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/*  Eddie Lohmeyer is an Assistant Professor of Digital Media at the University of Central Florida. His research explores aesthetic and technical developments within histories of digital media, with an emphasis on video games and their relationship to the avant-garde. His book Unstable Aesthetics: Game Engines and the Strangeness of Modding is now available through Bloomsbury Press. Using deconstructive approaches such as glitch, physical modifications to hardware, and assemblage, his installations, sculpture, and video have been exhibited both nationally and internationally, most recently at 1308 Gallery at the University of Wisconsin, Ground Level Platform (Chicago, IL), the Yeltsin Center in Yekaterinburg, Russia, 2021 Milan Machinima Festival, and Arts Warehouse (Delray Beach, FL).  */   

/*  Drawing from pop culture debris, occult mysticism, Zen Buddhism, and art history, Lohmeyer’s art explores the intersections among human perception, digital technologies, and modes of spiritual abstraction. Through experimental film, video installation, sculpture, and interactive methods, his media interventions aim to reconsider our habitual encounters with digital technologies through uncanny and often transcendent interfaces and screens. The playfully ironic encounters with these strange media forms unveil normal attitudes and perceptions toward digital technologies that have become a mundane co-extension of our bodies, while questioning knowledge frameworks in contemporary networked culture through which we perceive and sense the world.  */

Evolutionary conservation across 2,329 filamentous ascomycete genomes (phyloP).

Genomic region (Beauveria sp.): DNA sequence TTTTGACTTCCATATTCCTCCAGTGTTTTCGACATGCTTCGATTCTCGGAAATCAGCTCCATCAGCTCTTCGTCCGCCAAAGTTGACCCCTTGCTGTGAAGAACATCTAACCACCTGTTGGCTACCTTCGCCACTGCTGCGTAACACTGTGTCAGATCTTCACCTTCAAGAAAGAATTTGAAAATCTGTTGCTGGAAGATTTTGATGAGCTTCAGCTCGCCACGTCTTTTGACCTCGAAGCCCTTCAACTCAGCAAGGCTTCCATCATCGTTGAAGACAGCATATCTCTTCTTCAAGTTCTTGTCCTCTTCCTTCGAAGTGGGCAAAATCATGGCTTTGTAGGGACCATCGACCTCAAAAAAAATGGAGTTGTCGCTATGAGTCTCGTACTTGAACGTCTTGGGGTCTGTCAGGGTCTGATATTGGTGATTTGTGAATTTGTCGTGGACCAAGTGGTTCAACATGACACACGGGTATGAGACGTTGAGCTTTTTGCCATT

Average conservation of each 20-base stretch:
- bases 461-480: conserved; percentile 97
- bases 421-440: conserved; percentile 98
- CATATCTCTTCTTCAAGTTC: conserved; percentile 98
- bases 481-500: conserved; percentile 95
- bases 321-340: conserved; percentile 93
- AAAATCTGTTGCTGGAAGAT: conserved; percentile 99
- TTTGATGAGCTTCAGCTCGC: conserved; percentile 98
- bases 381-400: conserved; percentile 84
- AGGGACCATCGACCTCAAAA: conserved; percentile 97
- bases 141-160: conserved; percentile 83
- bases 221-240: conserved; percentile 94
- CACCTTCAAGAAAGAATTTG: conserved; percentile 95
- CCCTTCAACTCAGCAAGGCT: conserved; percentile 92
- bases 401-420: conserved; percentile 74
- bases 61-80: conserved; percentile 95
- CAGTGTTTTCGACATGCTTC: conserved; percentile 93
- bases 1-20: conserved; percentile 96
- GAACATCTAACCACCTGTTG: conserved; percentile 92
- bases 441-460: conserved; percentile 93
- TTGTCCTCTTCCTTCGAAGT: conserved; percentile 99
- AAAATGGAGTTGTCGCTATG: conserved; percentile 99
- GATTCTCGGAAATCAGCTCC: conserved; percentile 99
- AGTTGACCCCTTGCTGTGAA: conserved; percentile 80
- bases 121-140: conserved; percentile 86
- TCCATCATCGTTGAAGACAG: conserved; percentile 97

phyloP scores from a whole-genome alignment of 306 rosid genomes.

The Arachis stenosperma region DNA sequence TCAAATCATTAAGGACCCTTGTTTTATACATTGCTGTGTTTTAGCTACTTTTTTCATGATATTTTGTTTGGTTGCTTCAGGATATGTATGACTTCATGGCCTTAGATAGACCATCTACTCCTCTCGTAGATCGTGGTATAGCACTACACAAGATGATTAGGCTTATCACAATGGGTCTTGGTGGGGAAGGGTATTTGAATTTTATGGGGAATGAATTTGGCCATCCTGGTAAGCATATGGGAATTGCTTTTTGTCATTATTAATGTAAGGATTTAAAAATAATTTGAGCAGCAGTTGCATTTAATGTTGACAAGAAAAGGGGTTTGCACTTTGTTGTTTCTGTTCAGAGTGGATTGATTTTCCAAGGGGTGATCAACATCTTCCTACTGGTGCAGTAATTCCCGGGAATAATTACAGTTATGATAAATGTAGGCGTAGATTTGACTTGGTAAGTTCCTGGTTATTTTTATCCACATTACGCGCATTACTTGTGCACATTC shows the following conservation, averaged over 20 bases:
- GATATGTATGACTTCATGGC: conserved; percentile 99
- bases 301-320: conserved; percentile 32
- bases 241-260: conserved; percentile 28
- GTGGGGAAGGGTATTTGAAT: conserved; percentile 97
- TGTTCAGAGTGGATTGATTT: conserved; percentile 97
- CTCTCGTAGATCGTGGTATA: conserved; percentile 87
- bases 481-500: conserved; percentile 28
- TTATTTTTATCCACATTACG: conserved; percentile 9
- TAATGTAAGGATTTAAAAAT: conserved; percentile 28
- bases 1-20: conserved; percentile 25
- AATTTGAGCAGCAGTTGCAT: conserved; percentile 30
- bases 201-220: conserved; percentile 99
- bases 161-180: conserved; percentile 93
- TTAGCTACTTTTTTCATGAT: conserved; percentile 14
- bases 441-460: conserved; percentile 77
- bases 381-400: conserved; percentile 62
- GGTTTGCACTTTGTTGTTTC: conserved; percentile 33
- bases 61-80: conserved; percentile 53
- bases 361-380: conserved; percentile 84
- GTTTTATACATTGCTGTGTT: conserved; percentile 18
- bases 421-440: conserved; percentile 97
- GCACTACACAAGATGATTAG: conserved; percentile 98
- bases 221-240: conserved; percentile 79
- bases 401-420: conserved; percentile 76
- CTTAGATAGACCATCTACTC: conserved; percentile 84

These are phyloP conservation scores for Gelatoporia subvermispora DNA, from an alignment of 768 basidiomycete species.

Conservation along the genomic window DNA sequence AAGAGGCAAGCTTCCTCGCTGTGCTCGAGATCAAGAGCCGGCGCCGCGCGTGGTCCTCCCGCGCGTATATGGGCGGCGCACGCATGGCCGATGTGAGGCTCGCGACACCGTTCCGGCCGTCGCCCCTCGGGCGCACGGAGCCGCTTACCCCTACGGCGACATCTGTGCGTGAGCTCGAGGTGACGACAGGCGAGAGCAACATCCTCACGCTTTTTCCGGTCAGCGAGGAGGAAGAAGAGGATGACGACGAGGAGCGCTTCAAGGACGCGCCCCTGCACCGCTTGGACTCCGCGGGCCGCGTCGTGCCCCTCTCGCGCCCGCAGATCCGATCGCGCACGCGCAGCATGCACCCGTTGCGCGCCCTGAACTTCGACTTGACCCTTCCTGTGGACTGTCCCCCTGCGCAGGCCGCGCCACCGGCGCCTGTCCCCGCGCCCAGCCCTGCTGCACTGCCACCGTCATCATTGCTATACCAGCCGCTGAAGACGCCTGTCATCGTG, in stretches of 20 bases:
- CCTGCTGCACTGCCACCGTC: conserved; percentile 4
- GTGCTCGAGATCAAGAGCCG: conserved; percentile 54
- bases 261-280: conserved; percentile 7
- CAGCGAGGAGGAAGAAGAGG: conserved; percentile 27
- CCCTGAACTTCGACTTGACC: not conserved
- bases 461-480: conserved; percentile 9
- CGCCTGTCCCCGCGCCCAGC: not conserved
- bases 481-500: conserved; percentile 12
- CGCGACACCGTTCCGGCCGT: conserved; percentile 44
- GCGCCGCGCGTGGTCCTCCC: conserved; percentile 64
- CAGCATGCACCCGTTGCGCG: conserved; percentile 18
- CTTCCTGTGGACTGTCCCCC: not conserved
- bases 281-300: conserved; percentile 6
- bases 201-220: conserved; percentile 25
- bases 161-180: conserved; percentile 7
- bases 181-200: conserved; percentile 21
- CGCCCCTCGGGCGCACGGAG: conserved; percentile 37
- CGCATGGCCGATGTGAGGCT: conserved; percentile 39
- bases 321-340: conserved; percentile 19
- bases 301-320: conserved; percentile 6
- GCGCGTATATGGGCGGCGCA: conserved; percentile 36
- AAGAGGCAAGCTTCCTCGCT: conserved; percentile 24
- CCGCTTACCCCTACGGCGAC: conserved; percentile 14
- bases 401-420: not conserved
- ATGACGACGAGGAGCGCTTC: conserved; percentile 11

//  Recent CV

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/*  Throughout the 1990s, artists experimented with game engine technologies to disrupt our habitual relationships to video games. They hacked, glitched, and dismantled popular first-person shooters such as Doom (1993) and Quake (1996) to engage players in new kinds of embodied activity. In Unstable Aesthetics: Game Engines and the Strangeness of Modding, Eddie Lohmeyer investigates historical episodes of art modding practices-the alteration of a game system's existing code or hardware to generate abstract spaces-situated around a recent archaeology of the game engine: software for rendering two and three-dimensional gameworlds.  */

/*  The contemporary artists highlighted throughout this book-Cory Arcangel, JODI, Julian Oliver, Krista Hoefle, and Brent Watanabe, among others –- were attracted to the architectures of engines because they allowed them to explore vital relationships among abstraction, technology, and the body. Artists employed a range of modding techniques-hacking the ROM chips on Nintendo cartridges to produce experimental video, deconstructing source code to generate psychedelic glitch patterns, and collaging together surreal gameworlds-to intentionally dissect the engine's operations and unveil illusions of movement within algorithmic spaces. Through key moments in game engine history, Lohmeyer formulates a rich phenomenology of video games by focusing on the liminal spaces of interaction among system and body, or rather the strangeness of art modding.  */